Customer contact. While e-billing is popular, experts say many are hesitant to transform their snail-mail billing system into one that functions online. One reason is simply an inability to break old habits. Customers may get a confirmation number when paying a bill online, but doubts still linger. Did my payment really go through? Simply having the option of speaking to someone live on the phone can be the security blanket that wins over potential e-bill customers.
Better-informed customers. Since e-bill customers can look up many past transactions and bills themselves, a certain percentage of customers (as many as 20 percent) will have no need even to use a call center's services. Those who still need assistance will already have a solid background of information.
"One-stop shopping." It is no secret that the Internet has raised customer expectations. Not only do consumers want their service to be faster and cheaper, they also want greater efficiency. Today's CSRs working in Web-enabled call centers are equipped with more information than ever before. CSRs can assist customers with everything from address changes and billing questions to making decisions on what products or services are more appropriate for their lifestyles.
Do Web-enabled call centers really work? They do, but they are not for everyone. Many times, call centers use technologically superior solutions instead of what will work best for them. Companies need to align their goals with the proper technology.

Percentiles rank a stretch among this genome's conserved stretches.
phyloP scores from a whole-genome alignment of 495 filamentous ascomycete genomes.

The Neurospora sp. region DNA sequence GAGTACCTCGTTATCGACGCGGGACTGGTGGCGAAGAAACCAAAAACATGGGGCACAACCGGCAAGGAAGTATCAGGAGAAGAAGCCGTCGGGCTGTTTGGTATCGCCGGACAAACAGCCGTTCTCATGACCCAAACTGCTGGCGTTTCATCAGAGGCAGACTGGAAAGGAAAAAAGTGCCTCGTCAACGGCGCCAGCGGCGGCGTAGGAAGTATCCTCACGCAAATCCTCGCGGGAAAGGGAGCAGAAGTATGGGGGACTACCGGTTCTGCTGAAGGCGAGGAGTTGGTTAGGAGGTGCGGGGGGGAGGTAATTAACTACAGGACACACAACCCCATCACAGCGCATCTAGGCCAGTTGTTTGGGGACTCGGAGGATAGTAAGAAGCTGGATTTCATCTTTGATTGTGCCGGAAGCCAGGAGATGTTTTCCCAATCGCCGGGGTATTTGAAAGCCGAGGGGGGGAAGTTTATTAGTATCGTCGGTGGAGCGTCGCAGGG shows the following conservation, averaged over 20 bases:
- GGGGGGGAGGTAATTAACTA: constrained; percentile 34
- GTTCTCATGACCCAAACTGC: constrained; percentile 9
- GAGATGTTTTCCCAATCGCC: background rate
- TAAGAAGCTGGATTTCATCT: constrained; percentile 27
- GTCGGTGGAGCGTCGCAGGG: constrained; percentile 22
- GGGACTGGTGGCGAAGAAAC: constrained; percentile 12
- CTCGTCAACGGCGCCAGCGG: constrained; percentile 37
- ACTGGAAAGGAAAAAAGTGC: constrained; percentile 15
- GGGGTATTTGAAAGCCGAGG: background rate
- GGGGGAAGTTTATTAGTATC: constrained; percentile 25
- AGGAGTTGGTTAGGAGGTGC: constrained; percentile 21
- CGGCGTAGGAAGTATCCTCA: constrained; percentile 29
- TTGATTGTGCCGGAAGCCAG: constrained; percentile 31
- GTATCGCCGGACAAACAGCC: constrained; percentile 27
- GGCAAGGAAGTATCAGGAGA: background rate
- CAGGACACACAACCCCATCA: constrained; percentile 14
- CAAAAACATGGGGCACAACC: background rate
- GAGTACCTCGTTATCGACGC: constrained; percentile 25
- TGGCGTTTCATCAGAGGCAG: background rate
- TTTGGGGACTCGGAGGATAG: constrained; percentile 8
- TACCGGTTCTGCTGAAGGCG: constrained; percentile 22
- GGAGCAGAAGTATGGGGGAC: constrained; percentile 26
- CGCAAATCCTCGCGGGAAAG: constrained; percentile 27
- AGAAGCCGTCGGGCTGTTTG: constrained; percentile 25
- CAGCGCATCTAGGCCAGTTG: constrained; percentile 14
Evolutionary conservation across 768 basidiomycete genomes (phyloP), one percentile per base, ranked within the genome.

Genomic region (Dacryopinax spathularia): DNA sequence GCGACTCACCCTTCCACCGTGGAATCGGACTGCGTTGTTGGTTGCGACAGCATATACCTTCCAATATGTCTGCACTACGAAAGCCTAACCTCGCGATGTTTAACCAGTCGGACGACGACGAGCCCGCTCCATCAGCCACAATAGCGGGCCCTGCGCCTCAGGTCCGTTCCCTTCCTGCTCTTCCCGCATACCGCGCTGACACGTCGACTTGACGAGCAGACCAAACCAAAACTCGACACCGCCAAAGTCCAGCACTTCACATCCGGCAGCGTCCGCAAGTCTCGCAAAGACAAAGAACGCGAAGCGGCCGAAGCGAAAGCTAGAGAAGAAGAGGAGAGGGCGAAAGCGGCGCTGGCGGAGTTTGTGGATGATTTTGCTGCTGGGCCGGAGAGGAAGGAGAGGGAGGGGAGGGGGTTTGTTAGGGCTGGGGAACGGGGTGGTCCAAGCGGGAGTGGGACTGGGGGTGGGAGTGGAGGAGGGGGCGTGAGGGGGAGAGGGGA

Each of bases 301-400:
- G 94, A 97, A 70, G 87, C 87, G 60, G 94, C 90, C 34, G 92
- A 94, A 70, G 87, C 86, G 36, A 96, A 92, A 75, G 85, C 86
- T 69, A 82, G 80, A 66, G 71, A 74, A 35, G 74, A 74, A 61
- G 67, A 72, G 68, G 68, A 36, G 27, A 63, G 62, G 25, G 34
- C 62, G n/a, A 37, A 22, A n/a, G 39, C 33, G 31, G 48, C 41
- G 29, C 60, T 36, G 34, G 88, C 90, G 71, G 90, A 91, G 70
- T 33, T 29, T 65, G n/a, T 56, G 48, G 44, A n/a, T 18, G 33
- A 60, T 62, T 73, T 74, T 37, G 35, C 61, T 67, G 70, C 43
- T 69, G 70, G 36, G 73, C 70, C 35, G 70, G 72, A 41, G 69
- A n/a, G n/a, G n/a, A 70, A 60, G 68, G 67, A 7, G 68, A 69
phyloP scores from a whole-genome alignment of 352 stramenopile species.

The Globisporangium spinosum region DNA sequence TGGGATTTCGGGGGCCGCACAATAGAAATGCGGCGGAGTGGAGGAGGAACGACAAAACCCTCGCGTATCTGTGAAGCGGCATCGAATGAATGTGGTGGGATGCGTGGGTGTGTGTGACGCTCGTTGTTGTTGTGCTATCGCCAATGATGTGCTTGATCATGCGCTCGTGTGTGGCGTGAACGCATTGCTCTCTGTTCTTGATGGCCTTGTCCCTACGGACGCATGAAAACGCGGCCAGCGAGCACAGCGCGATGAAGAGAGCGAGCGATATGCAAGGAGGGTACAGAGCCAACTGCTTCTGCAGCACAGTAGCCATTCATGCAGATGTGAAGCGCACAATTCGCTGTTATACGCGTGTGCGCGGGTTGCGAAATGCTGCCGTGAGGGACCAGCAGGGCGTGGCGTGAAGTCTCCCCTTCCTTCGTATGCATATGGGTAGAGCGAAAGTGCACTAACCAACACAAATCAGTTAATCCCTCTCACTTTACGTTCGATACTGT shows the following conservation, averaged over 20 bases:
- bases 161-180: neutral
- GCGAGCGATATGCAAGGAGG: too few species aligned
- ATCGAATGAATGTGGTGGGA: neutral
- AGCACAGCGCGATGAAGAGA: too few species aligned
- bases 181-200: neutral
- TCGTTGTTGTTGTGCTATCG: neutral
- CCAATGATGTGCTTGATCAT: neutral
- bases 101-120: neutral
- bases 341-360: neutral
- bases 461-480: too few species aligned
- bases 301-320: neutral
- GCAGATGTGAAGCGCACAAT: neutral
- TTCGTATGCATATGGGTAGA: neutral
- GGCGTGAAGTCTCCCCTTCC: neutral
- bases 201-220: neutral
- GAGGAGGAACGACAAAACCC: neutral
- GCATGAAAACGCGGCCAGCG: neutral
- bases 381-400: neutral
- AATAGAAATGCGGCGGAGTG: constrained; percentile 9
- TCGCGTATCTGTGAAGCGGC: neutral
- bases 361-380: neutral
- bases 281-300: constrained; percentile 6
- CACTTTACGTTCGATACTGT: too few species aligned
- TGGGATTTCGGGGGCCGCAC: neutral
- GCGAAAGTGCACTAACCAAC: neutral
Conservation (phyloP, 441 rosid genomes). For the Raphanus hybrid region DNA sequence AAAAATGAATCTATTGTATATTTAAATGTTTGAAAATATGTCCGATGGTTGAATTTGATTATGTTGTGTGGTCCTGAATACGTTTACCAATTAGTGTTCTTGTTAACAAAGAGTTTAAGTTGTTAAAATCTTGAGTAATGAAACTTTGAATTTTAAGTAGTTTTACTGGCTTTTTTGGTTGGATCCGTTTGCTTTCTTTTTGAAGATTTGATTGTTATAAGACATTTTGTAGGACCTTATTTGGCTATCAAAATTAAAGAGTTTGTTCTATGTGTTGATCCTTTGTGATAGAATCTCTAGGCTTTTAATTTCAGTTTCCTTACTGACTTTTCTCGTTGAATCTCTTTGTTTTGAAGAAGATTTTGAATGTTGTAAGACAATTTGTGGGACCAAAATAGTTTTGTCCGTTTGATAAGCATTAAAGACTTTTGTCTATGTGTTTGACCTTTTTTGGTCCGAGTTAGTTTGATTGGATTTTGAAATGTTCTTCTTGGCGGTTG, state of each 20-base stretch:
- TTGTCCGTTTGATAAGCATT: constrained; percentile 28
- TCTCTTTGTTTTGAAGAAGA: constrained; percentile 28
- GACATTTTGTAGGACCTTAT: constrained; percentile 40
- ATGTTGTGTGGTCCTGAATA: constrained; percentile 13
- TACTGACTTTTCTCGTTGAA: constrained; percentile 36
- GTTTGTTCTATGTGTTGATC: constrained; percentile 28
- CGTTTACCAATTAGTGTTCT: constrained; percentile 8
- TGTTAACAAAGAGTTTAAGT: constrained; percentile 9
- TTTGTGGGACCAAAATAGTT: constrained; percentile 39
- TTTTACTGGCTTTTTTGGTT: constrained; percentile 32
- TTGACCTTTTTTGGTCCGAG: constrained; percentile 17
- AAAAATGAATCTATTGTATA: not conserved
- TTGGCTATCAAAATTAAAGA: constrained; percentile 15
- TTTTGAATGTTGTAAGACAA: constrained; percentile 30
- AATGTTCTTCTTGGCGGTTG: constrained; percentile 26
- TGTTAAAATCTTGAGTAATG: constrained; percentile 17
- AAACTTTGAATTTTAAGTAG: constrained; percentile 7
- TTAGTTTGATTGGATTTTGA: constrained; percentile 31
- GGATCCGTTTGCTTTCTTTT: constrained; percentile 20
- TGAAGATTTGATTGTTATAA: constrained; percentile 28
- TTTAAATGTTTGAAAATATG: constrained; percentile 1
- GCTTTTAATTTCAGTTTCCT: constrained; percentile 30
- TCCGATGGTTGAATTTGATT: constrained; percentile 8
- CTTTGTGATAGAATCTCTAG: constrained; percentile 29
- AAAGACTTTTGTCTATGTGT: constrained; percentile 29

These questions will help you before looking for a Web-enabled call center:
• Are you prepared to have service available 24 hours a day, seven days a week? The Web is always open; offering Web-based service some of the time may not be enough.
• Do you want to build this capability inhouse, or will hiring an outsourcer be a better solution? Outsourcers have added Web customer service to their list of offerings.
• What level of service are you prepared to support - e-mail, chat, voice, co-browsing? Each level has increasing complexity.
• Do you have phone representatives who can be cross-trained for Web support? When writing skills were not part of the hiring profile, a job writing e-mails and chatting may not be a good fit.
• How sophisticated is your customer base? Will they have microphone-equipped PCs for online chat, or do you need to be lower tech?
• How much quality control do you need over Web communications? Phone conversations are gone once you hang up, but e-mails provide a ready audit trail showing what the company said.
• Are your current supervisors and managers equipped to deal with multimedia? Having "techno-comfort" is important when coaching a techno-rep.
• Is your telephone system ready to support data as well as voice? Are you looking at an upgrade or a forklift?
• Does your technology allow you to use home-based Web agents? It's a great way to accommodate after-hours support needs.
• Are you ready to have your customer service contacts increase 15 percent to 40 percent? Many Web interactions are incremental and do not replace a phone call.